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Old 09-15-2012, 12:48 PM   #15
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Have the same system. Bought it at Camping World same price. Really like it. PRograming can be a pain but is a good strong system.





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Originally Posted by purman View Post
I have been using "Tire Minder" The sensors screw right onto the valve stem and give you pressure and temp. You can set the pressure warning alarm to what ever pressure you want. They give you extra batteries and will give you new ones if you send them your old ones. It needs no boosting and I have driven a good 25 feet from my trailer and still had them working. (28' AS ) The monitor is small and fits on the windshield with the attachment.

It has rechargeable battery built in and last a few days without charging. It is also expandable to 22 tires. You can put them on your TV or another trailer. You can't put them on the Sequoia though, as it has built in TPS system, and they say it won't work with them. I haven't tried it on my Sequoia to see if its true. I used the system on my last 3000+ mile trip. Loved it. Personally I think putting LT tires on you AS is also a good why to not have to worry about your tires. I just did that after my last trip with 16" rims..


Foot note: Hawkshead and Tire Minder are the same thing with different names. At least thats what it looks like since they look exactly the same.

Ebay has them for $258
TireMinder Tire Minder pressure Monitoring System RV 5th Wheel Motorhome | eBay
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Old 09-15-2012, 04:08 PM   #16
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I like our Pressure Pro System. I bought it from Sen at ProPride.
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Old 09-15-2012, 07:57 PM   #17
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Quote:
Originally Posted by jhfarrar
What did you do for rims; AS or Tire Rack?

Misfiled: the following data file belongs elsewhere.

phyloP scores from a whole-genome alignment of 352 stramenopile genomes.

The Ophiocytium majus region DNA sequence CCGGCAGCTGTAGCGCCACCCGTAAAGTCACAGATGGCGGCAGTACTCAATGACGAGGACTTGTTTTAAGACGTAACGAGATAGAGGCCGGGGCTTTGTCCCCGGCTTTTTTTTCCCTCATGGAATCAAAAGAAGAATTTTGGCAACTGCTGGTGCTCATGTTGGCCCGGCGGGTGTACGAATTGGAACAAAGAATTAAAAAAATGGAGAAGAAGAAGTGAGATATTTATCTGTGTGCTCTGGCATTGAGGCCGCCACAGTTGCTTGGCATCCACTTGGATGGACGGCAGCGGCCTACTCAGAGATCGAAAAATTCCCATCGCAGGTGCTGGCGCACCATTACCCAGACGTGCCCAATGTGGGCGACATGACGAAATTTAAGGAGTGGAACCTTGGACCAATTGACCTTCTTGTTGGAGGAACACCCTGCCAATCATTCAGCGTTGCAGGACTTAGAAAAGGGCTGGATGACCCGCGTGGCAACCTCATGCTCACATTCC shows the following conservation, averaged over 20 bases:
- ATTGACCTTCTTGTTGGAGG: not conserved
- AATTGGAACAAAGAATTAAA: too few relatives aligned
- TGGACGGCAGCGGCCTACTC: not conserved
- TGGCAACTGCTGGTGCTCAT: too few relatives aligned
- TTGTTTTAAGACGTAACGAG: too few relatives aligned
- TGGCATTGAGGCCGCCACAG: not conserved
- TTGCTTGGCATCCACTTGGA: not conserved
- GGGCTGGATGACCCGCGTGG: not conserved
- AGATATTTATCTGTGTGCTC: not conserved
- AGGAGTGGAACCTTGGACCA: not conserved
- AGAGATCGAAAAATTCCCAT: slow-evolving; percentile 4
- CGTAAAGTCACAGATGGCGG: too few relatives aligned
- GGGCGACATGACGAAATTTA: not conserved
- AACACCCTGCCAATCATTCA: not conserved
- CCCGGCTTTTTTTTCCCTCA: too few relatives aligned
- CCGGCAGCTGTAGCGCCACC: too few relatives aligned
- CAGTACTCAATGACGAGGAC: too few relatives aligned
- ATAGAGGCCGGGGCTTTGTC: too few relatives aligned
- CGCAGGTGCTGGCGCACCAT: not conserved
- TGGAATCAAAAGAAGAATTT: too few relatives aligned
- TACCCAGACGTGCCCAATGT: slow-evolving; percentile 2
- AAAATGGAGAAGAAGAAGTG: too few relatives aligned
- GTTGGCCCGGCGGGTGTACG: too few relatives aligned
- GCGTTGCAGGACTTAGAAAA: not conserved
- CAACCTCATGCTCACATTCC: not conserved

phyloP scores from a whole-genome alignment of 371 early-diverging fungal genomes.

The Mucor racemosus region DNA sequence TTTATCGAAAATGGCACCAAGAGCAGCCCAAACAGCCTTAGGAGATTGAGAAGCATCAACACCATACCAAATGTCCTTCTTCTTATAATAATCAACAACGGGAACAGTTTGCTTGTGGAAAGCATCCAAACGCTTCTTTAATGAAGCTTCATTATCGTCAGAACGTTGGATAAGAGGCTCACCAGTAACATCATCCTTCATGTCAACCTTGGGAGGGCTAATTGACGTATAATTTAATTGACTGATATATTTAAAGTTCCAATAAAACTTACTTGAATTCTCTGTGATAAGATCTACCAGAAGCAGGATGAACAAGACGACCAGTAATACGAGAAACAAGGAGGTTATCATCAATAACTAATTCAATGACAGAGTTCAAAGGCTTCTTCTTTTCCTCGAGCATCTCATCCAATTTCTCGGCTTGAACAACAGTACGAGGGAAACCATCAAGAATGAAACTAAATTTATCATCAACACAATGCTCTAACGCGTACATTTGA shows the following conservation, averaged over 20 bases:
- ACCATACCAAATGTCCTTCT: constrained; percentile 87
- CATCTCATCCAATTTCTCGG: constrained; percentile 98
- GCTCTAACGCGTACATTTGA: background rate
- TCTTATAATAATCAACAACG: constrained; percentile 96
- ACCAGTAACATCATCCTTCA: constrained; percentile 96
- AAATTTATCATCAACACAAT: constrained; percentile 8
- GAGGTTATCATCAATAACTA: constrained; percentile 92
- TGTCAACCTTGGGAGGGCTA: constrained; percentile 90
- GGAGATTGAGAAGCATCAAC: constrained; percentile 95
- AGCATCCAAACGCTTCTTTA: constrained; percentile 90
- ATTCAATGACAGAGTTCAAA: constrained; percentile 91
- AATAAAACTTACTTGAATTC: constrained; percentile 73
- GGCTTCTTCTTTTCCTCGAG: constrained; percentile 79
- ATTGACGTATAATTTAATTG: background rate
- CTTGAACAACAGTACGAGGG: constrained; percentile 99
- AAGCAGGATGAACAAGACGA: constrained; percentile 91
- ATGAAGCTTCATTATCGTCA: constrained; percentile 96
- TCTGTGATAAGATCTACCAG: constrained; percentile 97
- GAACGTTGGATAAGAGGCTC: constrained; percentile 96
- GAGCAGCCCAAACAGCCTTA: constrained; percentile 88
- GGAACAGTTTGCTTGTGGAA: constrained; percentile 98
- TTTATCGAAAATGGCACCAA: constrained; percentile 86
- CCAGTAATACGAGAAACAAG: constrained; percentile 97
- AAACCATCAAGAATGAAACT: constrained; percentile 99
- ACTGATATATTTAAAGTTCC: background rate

They are AS mags I was able to get them from someone on the forums here But a lot of people are getting them online. Tire rack charges a lot to ship stuff their tires are not cheaper when you figure in shipping and mounting.
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Old 09-15-2012, 07:58 PM   #18
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Quote:
Originally Posted by Safari-Rick
Have the same system. Bought it at Camping World same price. Really like it. PRograming can be a pain but is a good strong system.

Yeah I a got mine there too on sale. they were $15 more at camping world when I got them.
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Old 10-15-2012, 05:11 PM   #19
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Did a little research on this and found this one.

I like the flow-thru idea and replaceable batteries. Price seems reasonable considering I just spent $145 for just the four sensors for my wife's Tahoe.

Anyone here try this one?
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Old 10-15-2012, 05:44 PM   #20
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Hawkshead TPS

Do yourself a favor and take a good, long look at the Hawkshead system. I read all the reviews on the Forum, asked a lot of questions, and settled on the Hawkshead.

It has several features I found attractive.

One: you can change the batteries in the sensor yourself using a standard watch battery. Most of the others required you to send the sensor back or replace at the tune of $35 or so for each sensor.

Two: the unit tells you the temperature the tire is running. I thought this was a great feature which could tell me if I had a sticking brake or bearing going bad.

Three: the standard monitor will handle up to 22 (I think that is the number, but it is a bunch) sensors. The others required different monitor models for more sensors, which increased the cost. My tow vehicle has pressure sensors, but thought that would be a good feature if we change tow vehicles and perhaps wished to monitor the tow vehicle tires. I ended up with five sensors and put one on my spare trailer tire. Now I know at a glance the pressure of all trailer tires and no longer have to check each one prior to starting out on the road. Turn on the monitor in the morning you plan to depart, and in about five minutes (while you are disconnecting your water and shore power) it is up and tells you all you need to know about tires prior to departure.

Four: the folks at Hawkshead were outstanding to work with. Could not have been nicer or more helpful.

Five: Cost. It was the most reasonable. I purchased direct from the manufacturer.

Have had the system for about four months now and could not be more pleased. It was very simple to install even for a non-tech guy. Easy to follow instructions.

By the way, this system has sensors which attach to the existing tire stem, no need to remove the tire. And there is an audible warning if you lose tire pressure or exceed the pressure and temperature limits you set when you install the monitors.

Hope that helps you with your decision.
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Old 10-15-2012, 06:23 PM   #21